Changes coming to the Neutrino Division

Regina Rameika

Regina Rameika

This month we celebrate the two-year anniversary of the Neutrino Division. During these past two years, we’ve taken great strides toward making Fermilab the neutrino capital of the world. Both NOvA and MicroBooNE are successfully taking data and producing physics results. MINERvA continues to take data and publish important results. And this summer, we celebrated the successful conclusion of the MINOS/MINOS+ 10-plus-year data run.

The future neutrino program also looks bright. In September the LBNF project received CD-3a approval to begin construction activities in South Dakota, and here at Fermilab we are rapidly approaching beneficial occupancy of two new buildings for the Short-Baseline Neutrino Program in the Booster neutrino beam.

The refurbishment of the ICARUS detector at CERN is progressing well, and construction is beginning on the companion near detector for the Short-Baseline Neutrino Program, SBND. Plans call for the SBN program to get under way in 2018.

On the same time scale, the ProtoDUNE detectors — miniature versions of the final DUNE detectors — will be constructed in a new facility at CERN. ProtoDUNE will begin taking data using the CERN test beam in 2018, prior to the start the LHC long shutdown.

The mission of the Neutrino Division is to support all of these activities by providing technical, scientific and administrative support either directly or in support of the broader neutrino user community. In the first two years of the division’s existence, this support has been accomplished by an organization with a Technical Support Department, which concentrates on detector engineering and detector operations, and the Neutrino Physics Department, which is the home to the experimental groups.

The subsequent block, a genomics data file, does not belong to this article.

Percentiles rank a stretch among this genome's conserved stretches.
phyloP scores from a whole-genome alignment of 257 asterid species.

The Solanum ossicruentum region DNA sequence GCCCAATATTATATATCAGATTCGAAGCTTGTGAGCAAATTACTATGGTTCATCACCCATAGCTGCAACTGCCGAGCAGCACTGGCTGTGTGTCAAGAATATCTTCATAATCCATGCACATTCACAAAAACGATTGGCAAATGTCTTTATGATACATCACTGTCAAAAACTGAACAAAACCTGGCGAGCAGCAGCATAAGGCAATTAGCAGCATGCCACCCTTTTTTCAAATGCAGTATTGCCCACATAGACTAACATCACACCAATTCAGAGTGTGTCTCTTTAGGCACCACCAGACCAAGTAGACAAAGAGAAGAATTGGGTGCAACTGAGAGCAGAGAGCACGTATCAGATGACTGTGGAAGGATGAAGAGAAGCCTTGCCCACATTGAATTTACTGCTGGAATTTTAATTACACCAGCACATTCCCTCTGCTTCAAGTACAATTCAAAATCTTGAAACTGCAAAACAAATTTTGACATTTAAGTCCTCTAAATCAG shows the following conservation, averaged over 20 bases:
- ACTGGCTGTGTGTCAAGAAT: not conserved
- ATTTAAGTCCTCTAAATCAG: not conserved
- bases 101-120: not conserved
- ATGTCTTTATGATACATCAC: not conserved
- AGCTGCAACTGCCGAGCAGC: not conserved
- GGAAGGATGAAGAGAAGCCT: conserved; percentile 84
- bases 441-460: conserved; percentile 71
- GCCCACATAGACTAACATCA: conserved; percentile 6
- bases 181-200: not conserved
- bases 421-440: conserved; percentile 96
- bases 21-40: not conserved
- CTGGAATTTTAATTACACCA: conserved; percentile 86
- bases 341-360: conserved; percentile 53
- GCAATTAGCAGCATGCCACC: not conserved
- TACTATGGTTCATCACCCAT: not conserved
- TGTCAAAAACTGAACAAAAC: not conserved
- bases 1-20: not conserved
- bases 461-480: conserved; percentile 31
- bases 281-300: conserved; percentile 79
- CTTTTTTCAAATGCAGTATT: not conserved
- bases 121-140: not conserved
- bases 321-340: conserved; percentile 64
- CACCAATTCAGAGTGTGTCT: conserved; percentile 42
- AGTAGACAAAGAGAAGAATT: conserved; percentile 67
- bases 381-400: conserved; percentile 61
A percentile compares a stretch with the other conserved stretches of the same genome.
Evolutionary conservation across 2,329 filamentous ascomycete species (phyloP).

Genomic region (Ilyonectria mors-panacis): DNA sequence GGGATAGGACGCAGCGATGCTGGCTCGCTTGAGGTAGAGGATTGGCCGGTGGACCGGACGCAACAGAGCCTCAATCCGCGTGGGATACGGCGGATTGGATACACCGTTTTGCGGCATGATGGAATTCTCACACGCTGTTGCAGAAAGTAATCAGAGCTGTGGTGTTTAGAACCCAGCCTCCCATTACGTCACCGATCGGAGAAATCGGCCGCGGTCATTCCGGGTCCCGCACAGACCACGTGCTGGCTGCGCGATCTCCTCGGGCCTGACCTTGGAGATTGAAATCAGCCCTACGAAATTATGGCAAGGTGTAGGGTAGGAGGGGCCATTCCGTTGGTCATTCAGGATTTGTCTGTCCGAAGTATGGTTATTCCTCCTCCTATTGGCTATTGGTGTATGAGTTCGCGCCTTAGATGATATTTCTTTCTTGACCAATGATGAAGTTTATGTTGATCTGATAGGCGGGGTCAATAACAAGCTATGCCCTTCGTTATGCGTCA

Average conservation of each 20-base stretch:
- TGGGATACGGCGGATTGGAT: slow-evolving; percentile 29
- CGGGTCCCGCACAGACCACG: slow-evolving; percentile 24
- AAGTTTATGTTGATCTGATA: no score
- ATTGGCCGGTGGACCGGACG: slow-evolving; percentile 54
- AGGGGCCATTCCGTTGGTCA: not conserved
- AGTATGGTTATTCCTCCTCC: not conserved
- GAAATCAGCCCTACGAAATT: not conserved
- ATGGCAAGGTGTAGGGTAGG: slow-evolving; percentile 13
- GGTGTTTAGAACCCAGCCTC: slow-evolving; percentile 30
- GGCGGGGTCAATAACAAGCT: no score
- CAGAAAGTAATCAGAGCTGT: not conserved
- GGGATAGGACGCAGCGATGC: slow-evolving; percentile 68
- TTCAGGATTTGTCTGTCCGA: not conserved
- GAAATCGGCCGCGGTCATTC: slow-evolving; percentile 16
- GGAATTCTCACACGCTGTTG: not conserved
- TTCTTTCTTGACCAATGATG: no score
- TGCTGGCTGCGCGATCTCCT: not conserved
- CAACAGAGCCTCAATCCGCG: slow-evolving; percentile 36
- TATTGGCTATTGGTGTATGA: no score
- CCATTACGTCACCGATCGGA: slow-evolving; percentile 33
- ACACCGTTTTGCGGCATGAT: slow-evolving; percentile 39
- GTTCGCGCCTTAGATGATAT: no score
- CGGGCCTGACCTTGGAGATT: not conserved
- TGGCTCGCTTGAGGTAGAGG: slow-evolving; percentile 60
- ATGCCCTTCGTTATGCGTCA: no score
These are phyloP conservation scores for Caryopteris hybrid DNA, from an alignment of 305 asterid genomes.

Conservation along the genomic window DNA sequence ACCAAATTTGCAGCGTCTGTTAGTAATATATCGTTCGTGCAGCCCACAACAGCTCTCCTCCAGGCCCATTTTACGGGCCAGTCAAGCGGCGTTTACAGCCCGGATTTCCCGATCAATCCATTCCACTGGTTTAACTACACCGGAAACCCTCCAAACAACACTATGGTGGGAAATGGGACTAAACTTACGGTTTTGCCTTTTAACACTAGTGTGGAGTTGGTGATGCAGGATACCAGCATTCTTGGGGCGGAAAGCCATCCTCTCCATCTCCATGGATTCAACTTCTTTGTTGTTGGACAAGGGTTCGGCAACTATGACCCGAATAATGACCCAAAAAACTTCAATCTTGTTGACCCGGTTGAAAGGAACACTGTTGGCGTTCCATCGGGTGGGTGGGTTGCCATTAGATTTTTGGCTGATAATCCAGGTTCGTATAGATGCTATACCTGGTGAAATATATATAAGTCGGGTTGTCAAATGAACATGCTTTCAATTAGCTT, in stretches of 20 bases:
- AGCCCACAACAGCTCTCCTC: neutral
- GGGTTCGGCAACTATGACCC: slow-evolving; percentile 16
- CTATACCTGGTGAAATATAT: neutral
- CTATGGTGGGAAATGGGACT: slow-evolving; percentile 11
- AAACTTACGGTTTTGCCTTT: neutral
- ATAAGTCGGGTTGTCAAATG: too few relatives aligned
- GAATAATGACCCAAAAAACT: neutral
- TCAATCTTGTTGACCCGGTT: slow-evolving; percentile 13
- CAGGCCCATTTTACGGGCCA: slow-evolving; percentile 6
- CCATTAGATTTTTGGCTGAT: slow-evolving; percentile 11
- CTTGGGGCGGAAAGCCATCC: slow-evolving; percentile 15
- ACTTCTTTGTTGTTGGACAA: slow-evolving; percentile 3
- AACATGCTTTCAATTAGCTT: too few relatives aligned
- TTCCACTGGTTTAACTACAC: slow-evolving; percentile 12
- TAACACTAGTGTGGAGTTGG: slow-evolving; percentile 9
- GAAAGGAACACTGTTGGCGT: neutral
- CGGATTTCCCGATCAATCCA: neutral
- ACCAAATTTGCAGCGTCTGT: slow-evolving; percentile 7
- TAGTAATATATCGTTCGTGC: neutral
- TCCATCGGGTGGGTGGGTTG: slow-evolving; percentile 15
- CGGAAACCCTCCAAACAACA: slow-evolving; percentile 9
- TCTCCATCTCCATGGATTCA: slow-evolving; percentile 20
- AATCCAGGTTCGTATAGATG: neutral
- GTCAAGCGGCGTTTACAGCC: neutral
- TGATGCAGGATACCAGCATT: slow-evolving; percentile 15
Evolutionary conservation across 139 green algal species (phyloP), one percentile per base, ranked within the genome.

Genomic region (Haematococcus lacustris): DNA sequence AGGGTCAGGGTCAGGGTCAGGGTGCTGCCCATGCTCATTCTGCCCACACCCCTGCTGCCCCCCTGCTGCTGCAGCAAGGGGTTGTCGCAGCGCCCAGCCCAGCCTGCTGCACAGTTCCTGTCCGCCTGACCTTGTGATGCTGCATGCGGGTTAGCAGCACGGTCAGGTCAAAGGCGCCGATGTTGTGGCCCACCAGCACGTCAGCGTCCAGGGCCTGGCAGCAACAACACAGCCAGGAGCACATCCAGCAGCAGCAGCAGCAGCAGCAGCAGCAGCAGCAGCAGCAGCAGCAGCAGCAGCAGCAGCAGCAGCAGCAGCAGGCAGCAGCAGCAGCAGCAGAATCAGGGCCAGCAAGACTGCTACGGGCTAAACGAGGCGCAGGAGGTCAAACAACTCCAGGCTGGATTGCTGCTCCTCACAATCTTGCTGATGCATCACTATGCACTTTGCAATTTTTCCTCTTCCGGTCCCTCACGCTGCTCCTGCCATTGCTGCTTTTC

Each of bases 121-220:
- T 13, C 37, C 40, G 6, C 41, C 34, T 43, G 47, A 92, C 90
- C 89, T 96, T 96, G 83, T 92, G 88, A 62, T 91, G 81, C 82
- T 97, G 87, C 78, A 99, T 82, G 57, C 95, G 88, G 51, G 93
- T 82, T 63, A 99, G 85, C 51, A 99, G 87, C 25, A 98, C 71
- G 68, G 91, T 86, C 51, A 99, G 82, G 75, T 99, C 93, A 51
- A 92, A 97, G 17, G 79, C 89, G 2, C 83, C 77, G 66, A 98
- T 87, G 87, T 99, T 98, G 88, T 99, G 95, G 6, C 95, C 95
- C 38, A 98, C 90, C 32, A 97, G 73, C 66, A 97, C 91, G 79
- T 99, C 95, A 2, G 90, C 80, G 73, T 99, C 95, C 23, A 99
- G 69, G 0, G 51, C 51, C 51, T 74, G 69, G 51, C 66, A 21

Looking to the future, we have decided to elevate the activities on DUNE and SBN, which are rapidly ramping up, to the level of their own departments. Similarly, the groups that use the NuMI beam, namely NOvA and MINERvA, will be housed in their own department.

With this change in organization will also come a change in division leadership. Effective Oct. 15, I will step down as Neutrino Division head to allow me the time to play an active role in leading the construction activities for the ProtoDUNE detector. Steve Brice will become the new division head, and Sam Zeller will be his deputy.

Peter Wilson, who leads the SBN Program, and I will assume roles as associate division heads as well as department heads for the newly formed SBN and DUNE departments, respectively. Rob Plunkett will head the NuMI Department, and Barry Norris will take over as head of the Technical Support Department.

We hope that this new organization will be poised to take on the challenges and opportunities that lie ahead as Fermilab hosts the next generation of experiments working to unravel the mysteries of the elusive neutrino. Congratulations to the entire Neutrino Division for their many successes over the past two years.

Regina Rameika is the head of the Fermilab Neutrino Division.